Don’t Flip the Fish: Rules of Etiquette at a Meal in China

I'm a bit drunk ! How's that for starters?

Blame the Baijiu. The stuff of legends, or leg ends. Depends where you are. I'm in Huayuan and its been a funny old day. Last night I made a call to Mr Ma, he works for the government education department. From there on it was full Chinese hospitality at its finest.

Chinese are absolute masters at making you feel welcome. Even if you're a foreigner with the language abilities of a plum you'll be alright. Lucky really. A local English teacher was called upon and then it was all go, go, go.

In came the food and out came the Baijiu. Baijiu is a white spirit that makes you shudder and leaves an aftertaste like an earthquake. Good stuff. We were all served a small bottle with a clay top that needed to be smashed off to reveal the cork. One bottle is basically one big shot glass full.

Old habits die hard, and with me being so fit, I am able to hold my drink pretty well. When asked if i wanted more, I thought why not? since your asking. They were only being polite I think, and thought I would say "no". We had a laugh about levels of tolerance and then the second round came in. One guy dropped out and lost face for Hunan.

It was a really great dinner and I learnt a lot about the do's, the don'ts and the, it doesn't maters. Here is a brief summary of what to do and not to do during dinner.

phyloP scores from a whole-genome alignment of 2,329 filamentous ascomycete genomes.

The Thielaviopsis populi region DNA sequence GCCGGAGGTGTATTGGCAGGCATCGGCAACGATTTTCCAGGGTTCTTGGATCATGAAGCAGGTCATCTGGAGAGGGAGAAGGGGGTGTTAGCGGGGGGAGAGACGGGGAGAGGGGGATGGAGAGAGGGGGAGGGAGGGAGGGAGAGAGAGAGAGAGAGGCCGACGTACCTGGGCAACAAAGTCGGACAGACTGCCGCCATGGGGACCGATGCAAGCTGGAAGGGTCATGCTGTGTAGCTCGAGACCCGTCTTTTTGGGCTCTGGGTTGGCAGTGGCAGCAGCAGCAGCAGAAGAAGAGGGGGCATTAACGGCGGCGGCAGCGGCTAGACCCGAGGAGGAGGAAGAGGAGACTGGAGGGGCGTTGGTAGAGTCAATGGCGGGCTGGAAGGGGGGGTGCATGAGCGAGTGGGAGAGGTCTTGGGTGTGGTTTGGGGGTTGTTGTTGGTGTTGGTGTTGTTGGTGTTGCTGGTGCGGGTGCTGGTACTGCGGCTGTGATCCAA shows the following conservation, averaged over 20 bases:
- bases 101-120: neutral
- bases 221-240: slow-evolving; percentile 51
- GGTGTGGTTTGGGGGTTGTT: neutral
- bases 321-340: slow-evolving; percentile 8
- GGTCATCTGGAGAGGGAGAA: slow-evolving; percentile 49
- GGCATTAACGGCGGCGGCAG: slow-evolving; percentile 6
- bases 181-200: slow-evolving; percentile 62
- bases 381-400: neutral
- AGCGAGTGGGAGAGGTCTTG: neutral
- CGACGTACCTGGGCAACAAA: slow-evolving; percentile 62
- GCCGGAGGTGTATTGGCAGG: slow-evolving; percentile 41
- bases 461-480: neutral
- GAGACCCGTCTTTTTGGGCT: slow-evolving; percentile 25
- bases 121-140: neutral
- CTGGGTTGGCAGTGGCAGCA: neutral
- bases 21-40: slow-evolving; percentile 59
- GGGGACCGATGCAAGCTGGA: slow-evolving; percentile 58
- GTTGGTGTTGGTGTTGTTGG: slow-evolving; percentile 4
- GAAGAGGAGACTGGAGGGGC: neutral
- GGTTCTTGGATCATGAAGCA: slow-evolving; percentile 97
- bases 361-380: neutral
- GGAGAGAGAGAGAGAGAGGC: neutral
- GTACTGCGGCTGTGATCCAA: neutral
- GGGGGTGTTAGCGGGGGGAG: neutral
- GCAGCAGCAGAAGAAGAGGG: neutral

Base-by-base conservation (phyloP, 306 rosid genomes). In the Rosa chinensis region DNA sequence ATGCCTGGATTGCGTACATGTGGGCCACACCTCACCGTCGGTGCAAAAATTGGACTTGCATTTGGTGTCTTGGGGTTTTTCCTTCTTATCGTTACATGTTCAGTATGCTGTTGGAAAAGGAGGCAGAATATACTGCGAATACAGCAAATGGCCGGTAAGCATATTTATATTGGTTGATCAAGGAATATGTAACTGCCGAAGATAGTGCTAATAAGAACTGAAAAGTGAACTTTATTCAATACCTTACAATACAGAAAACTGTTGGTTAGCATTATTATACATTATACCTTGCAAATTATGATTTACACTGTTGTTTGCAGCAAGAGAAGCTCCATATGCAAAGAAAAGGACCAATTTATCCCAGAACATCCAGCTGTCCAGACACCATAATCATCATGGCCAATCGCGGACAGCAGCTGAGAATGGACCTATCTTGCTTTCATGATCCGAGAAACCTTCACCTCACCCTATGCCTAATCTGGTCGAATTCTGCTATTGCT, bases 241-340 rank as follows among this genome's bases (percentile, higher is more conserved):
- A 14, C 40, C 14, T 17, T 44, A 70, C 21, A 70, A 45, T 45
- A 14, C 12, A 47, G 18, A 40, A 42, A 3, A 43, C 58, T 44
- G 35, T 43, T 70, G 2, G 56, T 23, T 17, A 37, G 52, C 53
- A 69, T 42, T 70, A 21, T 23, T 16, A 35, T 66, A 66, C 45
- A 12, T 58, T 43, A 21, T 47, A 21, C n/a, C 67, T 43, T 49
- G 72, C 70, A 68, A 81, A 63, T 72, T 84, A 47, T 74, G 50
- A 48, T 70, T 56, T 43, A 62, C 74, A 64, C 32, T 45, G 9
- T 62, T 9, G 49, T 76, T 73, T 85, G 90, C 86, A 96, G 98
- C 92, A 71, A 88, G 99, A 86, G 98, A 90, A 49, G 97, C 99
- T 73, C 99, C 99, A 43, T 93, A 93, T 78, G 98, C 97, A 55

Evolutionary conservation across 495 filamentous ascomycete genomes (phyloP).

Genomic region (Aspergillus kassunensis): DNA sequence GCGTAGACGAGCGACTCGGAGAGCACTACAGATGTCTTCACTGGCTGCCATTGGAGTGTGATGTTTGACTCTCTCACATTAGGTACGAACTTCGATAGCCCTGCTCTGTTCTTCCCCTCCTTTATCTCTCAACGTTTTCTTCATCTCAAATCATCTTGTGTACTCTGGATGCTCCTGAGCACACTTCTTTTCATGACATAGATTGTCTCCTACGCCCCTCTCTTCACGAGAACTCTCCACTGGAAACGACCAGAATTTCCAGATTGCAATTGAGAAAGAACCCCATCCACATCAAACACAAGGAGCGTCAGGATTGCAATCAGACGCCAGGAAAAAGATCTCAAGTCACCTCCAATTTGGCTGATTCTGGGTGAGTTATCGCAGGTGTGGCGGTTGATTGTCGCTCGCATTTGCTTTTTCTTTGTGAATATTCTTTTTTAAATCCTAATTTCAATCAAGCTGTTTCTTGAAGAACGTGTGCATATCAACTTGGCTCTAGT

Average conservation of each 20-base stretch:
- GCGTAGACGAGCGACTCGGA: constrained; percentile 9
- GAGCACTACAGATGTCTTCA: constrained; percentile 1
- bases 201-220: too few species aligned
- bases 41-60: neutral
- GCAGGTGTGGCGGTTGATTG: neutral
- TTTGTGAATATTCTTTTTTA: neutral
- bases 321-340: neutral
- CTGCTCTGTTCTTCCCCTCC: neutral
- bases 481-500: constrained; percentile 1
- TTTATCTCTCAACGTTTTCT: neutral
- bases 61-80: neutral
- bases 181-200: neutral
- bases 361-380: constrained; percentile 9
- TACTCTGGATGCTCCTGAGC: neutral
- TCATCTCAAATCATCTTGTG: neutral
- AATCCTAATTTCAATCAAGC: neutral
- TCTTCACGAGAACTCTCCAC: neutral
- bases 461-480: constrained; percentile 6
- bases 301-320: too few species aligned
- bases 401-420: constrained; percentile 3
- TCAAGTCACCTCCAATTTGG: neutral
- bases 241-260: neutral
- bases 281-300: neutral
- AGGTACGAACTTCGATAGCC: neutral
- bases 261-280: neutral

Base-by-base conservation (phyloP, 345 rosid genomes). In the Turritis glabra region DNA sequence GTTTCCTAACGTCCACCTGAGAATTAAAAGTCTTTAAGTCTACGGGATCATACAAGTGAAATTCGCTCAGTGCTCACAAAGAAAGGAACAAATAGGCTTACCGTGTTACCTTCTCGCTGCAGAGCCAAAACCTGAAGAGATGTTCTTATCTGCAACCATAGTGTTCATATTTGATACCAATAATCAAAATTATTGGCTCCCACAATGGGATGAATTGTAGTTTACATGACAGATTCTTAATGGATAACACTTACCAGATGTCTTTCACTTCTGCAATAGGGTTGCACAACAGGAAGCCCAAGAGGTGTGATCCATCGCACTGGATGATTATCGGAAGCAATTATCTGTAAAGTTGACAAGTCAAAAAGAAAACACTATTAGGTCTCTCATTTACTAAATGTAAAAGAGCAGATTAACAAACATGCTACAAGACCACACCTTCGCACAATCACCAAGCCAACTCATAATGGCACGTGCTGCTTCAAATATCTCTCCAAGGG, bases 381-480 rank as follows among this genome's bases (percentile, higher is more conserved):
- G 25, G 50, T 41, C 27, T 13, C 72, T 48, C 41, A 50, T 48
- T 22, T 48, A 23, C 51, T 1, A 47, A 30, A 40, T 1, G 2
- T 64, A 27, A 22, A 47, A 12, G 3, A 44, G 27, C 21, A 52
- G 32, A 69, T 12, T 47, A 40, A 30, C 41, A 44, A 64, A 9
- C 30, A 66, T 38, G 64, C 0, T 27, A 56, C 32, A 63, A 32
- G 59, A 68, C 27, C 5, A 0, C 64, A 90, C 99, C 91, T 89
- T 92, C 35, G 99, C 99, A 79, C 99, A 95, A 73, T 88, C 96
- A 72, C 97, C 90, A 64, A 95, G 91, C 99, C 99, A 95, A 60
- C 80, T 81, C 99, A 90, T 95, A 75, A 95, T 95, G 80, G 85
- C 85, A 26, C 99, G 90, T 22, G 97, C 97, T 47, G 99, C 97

Etiquette at a Chinese meal seems complicated but its not. Do the following and you'll be fine.

  1. Don't tuck in until the host says to do so. No different to a western meal really. Common sense. You will be urged to try each dish, but you don't have to do it straight away. There is seemingly lots of pressure during a meal to eat everything and try everything. It's just their way of making sure you are taken care for. Slowly slowly.

  2. Very important: Never drink alone.

    Water and soft drinks are ok, but alcohol is a social drink. "Cheers" or "Ganbei" each time you drink, or simply tap your glass on the table making eye contact with the person you want to ganbei. You don't have to ganbei everyone each time, you can single people out. It's good to individually ganbei people at the table especially if they are the host, some other special person, or if they simply haven't been drinking very much. Get them back, because you're involved in every toast and are getting more and more pissed. **Editors note for you Americans: pissed in British/Canadian English means drunk rather than or in addition to angry.

    You don't need to drink the whole glass, even if the other person decides to do so. If they say the 'whole glass' then either politely say 'just a little' or go along with it. Up to you.

    Ganbei literally means dry glass, as in 'down the hatch'. Not always so though. Play it by ear. Basically though everyone will try and get you hammered.

    Don't feel pressured if you're not into it. It's not rude to say you don't drink or will only drink a little bit. Just be firm, but friendly and it's fine.